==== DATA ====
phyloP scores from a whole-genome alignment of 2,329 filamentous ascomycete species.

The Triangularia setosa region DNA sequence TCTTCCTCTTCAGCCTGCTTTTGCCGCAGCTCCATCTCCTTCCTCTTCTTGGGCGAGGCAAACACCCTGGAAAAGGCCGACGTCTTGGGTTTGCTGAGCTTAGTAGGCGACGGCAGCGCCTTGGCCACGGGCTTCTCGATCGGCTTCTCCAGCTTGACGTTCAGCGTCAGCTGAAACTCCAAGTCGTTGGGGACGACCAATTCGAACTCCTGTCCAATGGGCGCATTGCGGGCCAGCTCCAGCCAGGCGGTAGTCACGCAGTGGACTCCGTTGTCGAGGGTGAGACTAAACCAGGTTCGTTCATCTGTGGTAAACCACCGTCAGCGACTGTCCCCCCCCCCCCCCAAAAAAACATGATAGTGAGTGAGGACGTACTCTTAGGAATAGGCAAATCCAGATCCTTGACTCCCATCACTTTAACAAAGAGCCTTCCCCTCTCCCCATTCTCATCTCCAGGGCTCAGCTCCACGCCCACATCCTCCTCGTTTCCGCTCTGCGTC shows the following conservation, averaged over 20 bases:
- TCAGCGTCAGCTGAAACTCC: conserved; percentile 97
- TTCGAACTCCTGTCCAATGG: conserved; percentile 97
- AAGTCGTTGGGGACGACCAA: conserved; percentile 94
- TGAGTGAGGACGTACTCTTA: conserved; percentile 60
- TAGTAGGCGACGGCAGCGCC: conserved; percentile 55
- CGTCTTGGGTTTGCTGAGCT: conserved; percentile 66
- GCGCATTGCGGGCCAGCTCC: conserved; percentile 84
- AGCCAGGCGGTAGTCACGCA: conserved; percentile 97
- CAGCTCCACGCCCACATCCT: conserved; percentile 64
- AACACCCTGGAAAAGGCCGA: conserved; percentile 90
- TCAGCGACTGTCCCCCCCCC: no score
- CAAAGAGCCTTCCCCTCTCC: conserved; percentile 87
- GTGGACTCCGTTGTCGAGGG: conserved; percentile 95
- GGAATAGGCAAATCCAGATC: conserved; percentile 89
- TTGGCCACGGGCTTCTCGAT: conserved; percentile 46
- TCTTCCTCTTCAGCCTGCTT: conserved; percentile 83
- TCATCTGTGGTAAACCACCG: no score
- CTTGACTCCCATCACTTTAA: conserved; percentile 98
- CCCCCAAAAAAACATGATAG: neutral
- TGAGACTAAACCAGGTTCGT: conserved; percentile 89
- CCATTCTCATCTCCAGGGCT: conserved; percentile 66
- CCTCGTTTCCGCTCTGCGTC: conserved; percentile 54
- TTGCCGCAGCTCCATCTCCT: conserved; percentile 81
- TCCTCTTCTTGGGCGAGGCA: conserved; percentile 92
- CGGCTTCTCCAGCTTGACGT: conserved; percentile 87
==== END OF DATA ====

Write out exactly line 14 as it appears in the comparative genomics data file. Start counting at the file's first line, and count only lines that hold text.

- CAAAGAGCCTTCCCCTCTCC: conserved; percentile 87